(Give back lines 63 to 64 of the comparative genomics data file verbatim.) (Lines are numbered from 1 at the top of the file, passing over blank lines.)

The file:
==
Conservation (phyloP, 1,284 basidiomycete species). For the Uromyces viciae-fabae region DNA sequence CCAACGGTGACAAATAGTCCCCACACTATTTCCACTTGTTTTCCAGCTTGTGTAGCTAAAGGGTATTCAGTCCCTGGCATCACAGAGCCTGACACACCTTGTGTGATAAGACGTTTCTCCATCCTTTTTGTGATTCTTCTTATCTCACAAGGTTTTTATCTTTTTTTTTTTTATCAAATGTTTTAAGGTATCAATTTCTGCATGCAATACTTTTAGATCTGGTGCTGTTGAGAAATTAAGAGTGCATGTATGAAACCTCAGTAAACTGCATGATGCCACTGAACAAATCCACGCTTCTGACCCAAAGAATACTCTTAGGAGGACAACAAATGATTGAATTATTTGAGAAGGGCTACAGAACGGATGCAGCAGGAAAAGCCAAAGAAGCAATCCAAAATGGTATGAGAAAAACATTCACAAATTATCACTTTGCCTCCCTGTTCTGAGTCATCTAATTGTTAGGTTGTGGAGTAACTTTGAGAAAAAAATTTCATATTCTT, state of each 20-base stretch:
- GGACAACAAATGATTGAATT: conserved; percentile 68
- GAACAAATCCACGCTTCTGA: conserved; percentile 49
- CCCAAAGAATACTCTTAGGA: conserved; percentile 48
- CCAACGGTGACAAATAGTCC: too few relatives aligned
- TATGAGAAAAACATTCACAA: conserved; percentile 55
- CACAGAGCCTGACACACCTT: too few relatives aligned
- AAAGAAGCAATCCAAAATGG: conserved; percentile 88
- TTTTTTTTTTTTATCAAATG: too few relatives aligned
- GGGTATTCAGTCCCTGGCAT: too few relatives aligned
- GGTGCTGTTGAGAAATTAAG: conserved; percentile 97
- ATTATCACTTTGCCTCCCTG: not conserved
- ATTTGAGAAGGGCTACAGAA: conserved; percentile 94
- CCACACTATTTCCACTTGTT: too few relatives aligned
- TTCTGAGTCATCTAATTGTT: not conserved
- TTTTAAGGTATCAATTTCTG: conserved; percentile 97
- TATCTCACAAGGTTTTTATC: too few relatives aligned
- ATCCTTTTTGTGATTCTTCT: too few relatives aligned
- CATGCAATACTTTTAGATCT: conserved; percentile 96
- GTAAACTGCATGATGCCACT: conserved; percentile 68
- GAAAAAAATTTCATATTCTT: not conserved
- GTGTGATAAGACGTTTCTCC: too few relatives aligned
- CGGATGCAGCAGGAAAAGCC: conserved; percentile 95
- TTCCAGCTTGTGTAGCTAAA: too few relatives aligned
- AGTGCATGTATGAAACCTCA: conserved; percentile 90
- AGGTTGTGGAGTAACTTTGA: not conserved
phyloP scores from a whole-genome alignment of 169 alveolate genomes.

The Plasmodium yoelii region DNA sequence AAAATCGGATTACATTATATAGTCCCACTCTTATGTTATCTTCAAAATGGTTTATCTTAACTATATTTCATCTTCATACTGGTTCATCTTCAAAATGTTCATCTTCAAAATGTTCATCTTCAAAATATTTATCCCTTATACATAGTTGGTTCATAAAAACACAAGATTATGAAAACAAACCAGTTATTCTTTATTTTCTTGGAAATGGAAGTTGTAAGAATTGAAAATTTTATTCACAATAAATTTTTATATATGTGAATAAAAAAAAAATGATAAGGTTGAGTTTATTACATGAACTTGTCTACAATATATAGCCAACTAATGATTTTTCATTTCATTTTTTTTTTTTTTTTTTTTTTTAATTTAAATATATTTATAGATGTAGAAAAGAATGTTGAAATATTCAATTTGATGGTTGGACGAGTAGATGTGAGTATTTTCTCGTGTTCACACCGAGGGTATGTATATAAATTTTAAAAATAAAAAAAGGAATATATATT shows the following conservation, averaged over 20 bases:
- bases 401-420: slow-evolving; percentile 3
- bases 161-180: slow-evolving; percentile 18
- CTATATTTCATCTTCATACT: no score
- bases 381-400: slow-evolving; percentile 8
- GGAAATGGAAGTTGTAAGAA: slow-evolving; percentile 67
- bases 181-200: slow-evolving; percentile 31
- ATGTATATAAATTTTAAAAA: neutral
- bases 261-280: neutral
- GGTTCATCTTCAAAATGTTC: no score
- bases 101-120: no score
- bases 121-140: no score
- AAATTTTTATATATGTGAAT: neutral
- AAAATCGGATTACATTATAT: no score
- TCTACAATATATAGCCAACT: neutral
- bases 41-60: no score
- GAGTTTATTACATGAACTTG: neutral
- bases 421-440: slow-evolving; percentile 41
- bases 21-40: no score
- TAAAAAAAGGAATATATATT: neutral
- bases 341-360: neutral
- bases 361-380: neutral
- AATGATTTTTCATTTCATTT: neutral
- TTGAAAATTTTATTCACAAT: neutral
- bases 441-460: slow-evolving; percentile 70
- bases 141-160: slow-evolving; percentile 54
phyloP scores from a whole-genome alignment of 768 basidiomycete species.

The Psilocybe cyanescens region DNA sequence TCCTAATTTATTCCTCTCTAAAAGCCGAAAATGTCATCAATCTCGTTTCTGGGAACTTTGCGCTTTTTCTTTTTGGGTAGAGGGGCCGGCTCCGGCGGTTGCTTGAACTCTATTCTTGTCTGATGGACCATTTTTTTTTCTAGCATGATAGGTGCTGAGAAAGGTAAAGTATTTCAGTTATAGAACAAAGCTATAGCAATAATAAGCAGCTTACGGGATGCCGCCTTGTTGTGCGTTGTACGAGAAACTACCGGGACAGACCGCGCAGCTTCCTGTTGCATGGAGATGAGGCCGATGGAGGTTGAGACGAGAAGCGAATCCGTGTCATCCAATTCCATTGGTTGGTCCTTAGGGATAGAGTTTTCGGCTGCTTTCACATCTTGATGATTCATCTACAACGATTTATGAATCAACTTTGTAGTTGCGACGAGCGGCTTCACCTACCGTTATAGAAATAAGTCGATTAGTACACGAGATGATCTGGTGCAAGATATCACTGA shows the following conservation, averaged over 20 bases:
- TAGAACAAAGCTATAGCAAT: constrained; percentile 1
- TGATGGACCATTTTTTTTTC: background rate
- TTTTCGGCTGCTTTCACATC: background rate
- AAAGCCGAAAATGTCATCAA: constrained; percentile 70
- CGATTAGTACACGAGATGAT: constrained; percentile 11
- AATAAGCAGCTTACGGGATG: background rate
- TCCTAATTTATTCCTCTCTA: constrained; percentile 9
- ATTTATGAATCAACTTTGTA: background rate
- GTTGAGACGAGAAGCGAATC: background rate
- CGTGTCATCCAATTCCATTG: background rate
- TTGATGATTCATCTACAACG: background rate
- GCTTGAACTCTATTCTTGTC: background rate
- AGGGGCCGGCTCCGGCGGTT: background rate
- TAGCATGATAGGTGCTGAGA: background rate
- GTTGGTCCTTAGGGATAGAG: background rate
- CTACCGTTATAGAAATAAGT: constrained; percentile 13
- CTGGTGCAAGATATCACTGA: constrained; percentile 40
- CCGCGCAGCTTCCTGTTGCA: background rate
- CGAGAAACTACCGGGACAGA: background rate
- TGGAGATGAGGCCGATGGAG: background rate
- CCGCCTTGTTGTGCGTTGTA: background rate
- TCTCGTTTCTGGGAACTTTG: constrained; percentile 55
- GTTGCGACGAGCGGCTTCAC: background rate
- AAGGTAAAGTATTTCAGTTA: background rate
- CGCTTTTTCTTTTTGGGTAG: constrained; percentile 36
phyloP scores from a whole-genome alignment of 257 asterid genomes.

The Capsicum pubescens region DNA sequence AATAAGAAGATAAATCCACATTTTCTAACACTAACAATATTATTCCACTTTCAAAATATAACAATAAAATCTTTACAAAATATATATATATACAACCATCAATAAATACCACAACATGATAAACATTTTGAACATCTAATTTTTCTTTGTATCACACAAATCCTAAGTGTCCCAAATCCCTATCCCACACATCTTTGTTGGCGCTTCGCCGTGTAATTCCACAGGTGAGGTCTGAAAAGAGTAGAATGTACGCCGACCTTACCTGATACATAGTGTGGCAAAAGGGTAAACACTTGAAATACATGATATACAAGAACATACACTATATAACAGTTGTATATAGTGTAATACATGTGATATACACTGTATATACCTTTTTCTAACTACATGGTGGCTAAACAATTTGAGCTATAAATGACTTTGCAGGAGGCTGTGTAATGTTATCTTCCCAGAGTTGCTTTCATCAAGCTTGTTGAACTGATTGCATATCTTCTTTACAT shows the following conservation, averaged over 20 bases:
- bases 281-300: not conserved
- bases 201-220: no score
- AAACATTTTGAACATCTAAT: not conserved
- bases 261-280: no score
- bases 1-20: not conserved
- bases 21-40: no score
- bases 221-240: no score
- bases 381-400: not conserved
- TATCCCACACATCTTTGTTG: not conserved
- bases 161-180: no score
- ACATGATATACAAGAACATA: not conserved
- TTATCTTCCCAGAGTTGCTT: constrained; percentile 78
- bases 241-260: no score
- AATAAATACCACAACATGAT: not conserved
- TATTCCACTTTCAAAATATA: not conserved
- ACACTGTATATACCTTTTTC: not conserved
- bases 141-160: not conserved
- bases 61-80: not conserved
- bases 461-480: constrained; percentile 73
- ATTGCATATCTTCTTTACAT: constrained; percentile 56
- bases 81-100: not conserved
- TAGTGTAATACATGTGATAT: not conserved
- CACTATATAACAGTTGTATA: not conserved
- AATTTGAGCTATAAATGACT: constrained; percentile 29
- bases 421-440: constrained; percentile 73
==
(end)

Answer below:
- ATTTATGAATCAACTTTGTA: background rate
- GTTGAGACGAGAAGCGAATC: background rate